I’m Taking This as an Omen

I’m Taking This as an Omen

I have to believe that my books are going to really take off, that fate is on my side.  I’ve been receiving lots of signs as I’ve been writing them that I can’t interpert any way except as good omens.

One example – in “Dream Student”, I came up with the name of a very fancy restaurant that Sara and Brian go to for their first big, dressy night out.  I called it the Blue Duck Inn.  A couple of months later, in the “100 Best Restaurants” issue of Washingtonian Magazine, I learned that there actually IS a very fancy place in downtown DC called the Blue Duck Tavern.  I’ve never been to it, and I didn’t know it existed – but clearly that was a sign.

Here’s another.  I wrote this little bit of dialogue for a brief transition scene in book 5:

I’ve just finished the last of my one-year checkups for the morning, and I know Laurie had several as well.  When she sends her last patient out the door, she asks me, “What’s with all the December babies?”

“Born in December 2000, so they were conceived in March of ’99.  I don’t remember, was there a big blizzard or something?”  I think there was, but I’m not sure.  “You know what they say…”

I wrote that without thinking about it, but right after I did, I went to Google, and lo and behold:

In the early morning of March 9, 1999, a strong high-pressure system was helping to drive very cold, dry air southward into Virginia. Meanwhile, a rather weak storm was moving northeast through the lower Ohio Valley. Computer models forecast the moisture from the storm to stay south of Washington, primarily impacting Central Virginia.

On the morning of March 9, a narrow band of snow rapidly moved north through Central Virginia and moved into Northern Virginia. The snow band expanded and became almost stationary over the Washington area, lasting through the afternoon.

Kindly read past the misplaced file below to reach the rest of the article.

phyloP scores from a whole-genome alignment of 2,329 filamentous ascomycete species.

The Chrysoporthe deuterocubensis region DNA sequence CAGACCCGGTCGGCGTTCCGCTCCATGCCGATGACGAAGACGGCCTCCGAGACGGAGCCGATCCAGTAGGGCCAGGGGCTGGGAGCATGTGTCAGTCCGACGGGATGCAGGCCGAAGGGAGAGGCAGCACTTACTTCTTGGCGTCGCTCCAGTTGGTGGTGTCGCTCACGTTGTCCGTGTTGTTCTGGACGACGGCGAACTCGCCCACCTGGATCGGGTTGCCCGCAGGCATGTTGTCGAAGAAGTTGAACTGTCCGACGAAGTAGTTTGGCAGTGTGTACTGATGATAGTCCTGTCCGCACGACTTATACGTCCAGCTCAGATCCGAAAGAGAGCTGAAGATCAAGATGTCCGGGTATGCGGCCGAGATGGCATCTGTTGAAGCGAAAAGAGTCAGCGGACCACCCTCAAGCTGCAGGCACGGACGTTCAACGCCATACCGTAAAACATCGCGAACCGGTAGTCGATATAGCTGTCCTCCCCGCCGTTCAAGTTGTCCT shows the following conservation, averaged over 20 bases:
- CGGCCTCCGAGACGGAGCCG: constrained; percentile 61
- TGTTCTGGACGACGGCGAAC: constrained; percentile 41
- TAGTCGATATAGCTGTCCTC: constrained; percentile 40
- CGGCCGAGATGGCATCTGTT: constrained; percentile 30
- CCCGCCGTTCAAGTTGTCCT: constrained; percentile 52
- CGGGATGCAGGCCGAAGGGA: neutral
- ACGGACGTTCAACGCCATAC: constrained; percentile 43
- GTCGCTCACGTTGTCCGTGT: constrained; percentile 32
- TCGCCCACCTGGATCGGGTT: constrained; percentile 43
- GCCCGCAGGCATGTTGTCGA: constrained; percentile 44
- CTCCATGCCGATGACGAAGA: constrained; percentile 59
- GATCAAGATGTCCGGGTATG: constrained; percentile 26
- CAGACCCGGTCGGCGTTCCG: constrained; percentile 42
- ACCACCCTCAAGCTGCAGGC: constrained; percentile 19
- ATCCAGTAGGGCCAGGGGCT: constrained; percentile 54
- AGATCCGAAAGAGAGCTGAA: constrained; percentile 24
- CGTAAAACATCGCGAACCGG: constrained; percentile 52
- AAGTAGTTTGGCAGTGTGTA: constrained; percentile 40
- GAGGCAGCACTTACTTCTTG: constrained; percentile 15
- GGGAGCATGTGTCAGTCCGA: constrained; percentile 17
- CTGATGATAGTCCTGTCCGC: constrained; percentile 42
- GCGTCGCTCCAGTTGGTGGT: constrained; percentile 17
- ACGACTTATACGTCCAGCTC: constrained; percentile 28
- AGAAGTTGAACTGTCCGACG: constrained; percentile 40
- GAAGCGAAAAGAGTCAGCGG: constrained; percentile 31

The heavy snow band was oriented northwest-to-southeast and was centered just a few miles to the south of Washington. The heaviest snow fell in central Fairfax County where 10 to 12” accumulated. On average, 8 to 10” of snow fell in the immediate Washington area. Reagan National Airport reported 8.4” of snow – the heaviest March snowfall since the storm of March 28-29, 1942.

Snowfall amounts tapered off significantly to the north and to the south of Washington. The north side of Baltimore received only 2” of snow, while Charlottesville and Richmond received light accumulations.

This was not a typical, wet March snow. The snow was quite dry. With high temperatures in the middle 20’s during the afternoon, the snow had little trouble sticking to roadways.

Honestly, I had no idea.  Bring me a Bible and I’ll swear to it under oath.  But clearly it’s a sign – I’m meant to write these books, and to write them the way I’m writing them, and they’re meant to be successful.  I don’t see any other way to look at this…

(and yes, obviously, once I found that article, I used the information in the book!)

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